The destructive impact of the Depression on society is undeniable, but according to Glenn the greatest social change ever known in this country to impact families occurred between 1935-1950. America went from 70% of all people living in a rural environment in 1935 to 70% living in an urban environment, meaning parents commuted to work and owned a television and telephone. This was a complete reversal of the 1935 statistic in only 15 years! Furthermore, by 1970, 90% of families either lived an urban lifestyle or in an urban environment. In addition, during this time, schools expanded into unimaginable areas increasing their role in children’s lives. This increase in education, technology and information introduced significant stressors to the family lifestyle as varied role-models through television and media expanded value systems and introduced cultural and social differences. In addition, as dependency on automation and technology buffered youth from the natural environment children became removed from the natural consequences of their actions. Finally, as advances in affordable transportation decentralized the family fewer intergenerational associations for support were available.

Consider the impact of this rapid social transition on the extent of quality family interaction alone. Urbanization virtually eliminated the likelihood that a child would work for any significant portion of time alongside either of his/her parents. As a result, children became increasingly vulnerable and dependent on others for psychological maturation and preparation for life.

Since the 1980’s many American families had both parents at work outside the home. Changing roles and shifting economic conditions made it a necessity. However, as psychological research emerged to suggest a more child centered parent model many parents increased the amount of time spent with their children. According to the Journal of Marriage and Family, the time parents spent with their children has risen since 1985. Although some studies suggest working parents provides a positive role model for the child in a family where both parents are employed, further investigation reveals this dual parent employment had major consequences for family life due to the deteriorating quality of that time spent together.

Ground breaking new research from the University of Toronto and Melissa Milkie, a sociologist shows no relationship between the amount of mothers’ time spent and children’s outcomes. But in fact, the study found that it’s the quality of that time and not the amount that is important. One key instance when parents time can be particularly harmful to children is when parents are stressed, sleep-deprived, guilty and anxious. This suggests that the social resources supporting the mental health of parents and the connection they share with their children is substantially more important than the amount of time spent.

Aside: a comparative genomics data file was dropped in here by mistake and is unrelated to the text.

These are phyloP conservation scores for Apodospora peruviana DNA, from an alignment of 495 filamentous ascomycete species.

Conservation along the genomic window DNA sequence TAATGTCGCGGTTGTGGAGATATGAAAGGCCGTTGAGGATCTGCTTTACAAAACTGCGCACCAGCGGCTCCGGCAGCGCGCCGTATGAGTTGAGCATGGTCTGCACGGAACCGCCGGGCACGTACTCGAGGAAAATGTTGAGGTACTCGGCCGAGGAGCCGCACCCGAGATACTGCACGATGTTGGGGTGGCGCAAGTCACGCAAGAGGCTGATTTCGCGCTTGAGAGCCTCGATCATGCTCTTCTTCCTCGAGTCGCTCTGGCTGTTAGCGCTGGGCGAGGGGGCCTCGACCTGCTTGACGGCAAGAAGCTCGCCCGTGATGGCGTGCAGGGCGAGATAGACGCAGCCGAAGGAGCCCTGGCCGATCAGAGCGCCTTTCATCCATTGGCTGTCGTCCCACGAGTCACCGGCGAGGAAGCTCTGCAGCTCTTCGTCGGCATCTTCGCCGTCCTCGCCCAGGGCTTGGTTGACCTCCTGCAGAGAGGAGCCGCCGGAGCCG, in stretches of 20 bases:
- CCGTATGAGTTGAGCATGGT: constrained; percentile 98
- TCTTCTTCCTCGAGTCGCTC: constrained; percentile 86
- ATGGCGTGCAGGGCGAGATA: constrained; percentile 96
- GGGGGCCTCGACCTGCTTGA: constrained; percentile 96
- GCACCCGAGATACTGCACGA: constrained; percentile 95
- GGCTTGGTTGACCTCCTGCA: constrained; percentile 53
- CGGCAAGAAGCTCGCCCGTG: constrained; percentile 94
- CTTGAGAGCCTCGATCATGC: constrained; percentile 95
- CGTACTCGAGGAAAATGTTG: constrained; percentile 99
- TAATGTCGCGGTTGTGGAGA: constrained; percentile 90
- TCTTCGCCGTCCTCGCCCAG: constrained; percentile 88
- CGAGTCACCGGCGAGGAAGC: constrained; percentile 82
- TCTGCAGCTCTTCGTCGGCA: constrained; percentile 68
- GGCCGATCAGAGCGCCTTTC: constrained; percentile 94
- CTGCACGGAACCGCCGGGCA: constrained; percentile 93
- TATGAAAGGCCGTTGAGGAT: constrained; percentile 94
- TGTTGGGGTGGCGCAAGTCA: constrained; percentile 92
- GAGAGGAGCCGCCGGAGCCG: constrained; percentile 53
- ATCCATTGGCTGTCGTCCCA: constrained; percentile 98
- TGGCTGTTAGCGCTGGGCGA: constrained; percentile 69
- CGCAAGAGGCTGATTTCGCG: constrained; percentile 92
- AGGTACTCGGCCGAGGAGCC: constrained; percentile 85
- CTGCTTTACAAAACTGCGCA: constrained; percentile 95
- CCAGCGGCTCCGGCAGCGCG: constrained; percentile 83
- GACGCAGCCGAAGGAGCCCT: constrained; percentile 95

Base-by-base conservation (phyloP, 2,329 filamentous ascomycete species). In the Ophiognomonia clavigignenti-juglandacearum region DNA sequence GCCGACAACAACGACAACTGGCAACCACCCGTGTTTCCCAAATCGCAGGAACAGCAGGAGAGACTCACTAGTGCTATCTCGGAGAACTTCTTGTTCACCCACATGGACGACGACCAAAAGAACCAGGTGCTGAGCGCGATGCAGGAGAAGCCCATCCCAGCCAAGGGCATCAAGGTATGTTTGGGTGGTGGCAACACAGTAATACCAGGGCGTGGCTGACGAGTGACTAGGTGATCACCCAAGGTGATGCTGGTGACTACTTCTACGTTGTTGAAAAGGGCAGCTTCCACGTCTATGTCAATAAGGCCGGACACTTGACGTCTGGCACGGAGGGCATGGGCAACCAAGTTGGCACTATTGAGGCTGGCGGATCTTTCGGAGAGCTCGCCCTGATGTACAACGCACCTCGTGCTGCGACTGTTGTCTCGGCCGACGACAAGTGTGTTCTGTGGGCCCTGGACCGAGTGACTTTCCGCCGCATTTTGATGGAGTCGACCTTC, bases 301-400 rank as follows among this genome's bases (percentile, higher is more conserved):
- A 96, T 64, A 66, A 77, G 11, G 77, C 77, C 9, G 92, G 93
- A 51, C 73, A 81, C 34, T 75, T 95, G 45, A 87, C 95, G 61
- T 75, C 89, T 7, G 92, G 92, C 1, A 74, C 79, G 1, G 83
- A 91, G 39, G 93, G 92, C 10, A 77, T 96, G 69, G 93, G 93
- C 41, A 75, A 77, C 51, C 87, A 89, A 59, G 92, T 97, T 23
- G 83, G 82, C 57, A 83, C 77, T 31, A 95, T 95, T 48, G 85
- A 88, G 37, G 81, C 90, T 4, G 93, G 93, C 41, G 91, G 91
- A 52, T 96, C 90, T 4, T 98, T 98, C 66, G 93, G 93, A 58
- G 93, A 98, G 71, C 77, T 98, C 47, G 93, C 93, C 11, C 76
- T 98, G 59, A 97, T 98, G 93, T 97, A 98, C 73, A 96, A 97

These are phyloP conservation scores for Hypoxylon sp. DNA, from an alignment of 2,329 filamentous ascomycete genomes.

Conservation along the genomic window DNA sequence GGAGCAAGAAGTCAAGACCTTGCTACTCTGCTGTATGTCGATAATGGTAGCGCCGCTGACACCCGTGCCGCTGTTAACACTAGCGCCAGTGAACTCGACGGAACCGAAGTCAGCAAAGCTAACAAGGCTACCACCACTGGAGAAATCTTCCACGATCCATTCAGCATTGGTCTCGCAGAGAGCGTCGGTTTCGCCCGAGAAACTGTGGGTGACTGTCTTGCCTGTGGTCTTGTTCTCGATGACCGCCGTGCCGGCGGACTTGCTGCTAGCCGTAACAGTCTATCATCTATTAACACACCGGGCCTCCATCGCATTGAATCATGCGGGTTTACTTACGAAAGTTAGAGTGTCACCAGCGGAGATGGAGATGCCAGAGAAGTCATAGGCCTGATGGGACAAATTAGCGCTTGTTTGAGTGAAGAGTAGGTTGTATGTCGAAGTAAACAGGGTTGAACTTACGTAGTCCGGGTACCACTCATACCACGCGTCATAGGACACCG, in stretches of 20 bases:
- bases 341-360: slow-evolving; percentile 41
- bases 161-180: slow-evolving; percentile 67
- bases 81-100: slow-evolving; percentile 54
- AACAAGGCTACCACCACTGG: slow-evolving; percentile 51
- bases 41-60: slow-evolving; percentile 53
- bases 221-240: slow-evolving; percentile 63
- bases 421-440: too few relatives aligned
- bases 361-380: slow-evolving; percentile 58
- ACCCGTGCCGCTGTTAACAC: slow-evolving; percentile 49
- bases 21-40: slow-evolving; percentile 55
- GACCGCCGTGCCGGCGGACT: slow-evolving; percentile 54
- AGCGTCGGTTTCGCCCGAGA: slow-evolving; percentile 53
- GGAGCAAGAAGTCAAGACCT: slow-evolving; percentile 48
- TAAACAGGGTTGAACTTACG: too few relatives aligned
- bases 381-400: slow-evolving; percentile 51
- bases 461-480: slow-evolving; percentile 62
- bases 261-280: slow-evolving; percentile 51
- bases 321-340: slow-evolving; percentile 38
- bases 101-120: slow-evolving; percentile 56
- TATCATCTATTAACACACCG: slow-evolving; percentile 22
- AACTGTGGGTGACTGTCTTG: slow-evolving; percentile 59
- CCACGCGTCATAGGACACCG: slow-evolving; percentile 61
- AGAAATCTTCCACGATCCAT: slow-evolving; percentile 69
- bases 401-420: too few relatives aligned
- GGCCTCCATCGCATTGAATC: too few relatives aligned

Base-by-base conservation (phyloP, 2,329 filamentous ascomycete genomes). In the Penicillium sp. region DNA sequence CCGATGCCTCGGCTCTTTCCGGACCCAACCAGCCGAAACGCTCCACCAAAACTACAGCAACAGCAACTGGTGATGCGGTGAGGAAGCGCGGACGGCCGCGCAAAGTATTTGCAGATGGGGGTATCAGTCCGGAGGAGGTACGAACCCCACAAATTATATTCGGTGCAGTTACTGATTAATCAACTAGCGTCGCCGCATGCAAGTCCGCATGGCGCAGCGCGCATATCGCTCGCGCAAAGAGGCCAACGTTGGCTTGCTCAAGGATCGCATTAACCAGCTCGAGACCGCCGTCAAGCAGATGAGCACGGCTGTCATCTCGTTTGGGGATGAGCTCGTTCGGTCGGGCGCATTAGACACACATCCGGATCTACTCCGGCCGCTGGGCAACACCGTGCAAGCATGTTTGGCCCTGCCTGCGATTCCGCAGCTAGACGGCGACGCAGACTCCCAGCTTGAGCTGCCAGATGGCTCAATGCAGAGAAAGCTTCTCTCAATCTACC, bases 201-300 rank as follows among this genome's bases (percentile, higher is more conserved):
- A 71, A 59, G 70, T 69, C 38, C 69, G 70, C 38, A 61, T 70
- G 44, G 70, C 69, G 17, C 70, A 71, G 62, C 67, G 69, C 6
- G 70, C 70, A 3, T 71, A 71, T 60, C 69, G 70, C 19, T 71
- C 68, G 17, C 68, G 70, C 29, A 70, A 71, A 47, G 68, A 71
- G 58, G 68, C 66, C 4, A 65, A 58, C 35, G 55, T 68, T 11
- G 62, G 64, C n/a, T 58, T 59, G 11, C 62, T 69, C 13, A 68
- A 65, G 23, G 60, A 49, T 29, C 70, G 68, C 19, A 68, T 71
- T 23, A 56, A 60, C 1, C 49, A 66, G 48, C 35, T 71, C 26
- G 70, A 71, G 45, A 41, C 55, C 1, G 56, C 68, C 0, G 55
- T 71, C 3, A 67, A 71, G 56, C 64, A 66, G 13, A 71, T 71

Parents of the past learned by modeling themselves not only on their parents, but on uncles, aunts, and grandparents at home or nearby. As they grew up, they learned how to care for younger siblings because they were expected to. The isolated nuclear family and the sharp sequestration of age groups in today’s society combine to deprive today’s children of these experiences. The challenge in our modern times is the perceived sizeable cultural pressures for intensive parenting that may interfere with the quality of the parent-child relationship. The competition for jobs, what we think makes for a successful child, teenager, and young adult, and what we think in a competitive society with few social supports is going to help them succeed. Introduce the world wide web and mobile technology and we have become more disattuned than ever.

According the Rob Gent, Calo Programs’ Chief Clinical Officer and author of their proprietary treatment model, one of the most important factors in mitigating all of these societal trends is the ability of a child to bond/securely attach with her parents, starting from the moment she leaves the womb. Parental bonding through secure attachment helps a child feel safe, secure, nurtured and loved. The parent-child attachment is one of the strongest predictors of mental, social, physical and emotional health. Working parents of the 2000’s who establish and maintain security through structure and connection, make family time and their child’s development a priority, just as many parents did from the golden era. Creating a secure, healthy attachment with your child requires more than the amount of time spent together — it requires love, nurturing, commitment, attending to a child’s physical needs and developing a sense of connection. Parents need to provide experiences that promote the development of self and a capacity to experience joy.


Calo Programs’ Healing Trauma Conference; Restoring the American Family is scheduled for May 22-24, 2017 at Camden on the Lake Resort in Lake Ozark Missouri. Guest speakers include author, teacher and Sandy Hook survivor Kaitlin Roig Debellis, Child Psychiatrist Dr. Susan Rich, Chief Clinical Officer Rob Gent and more. Special appearance by the Calo Canines and several alumni. For more information contact Nicole Fuglsang at [email protected].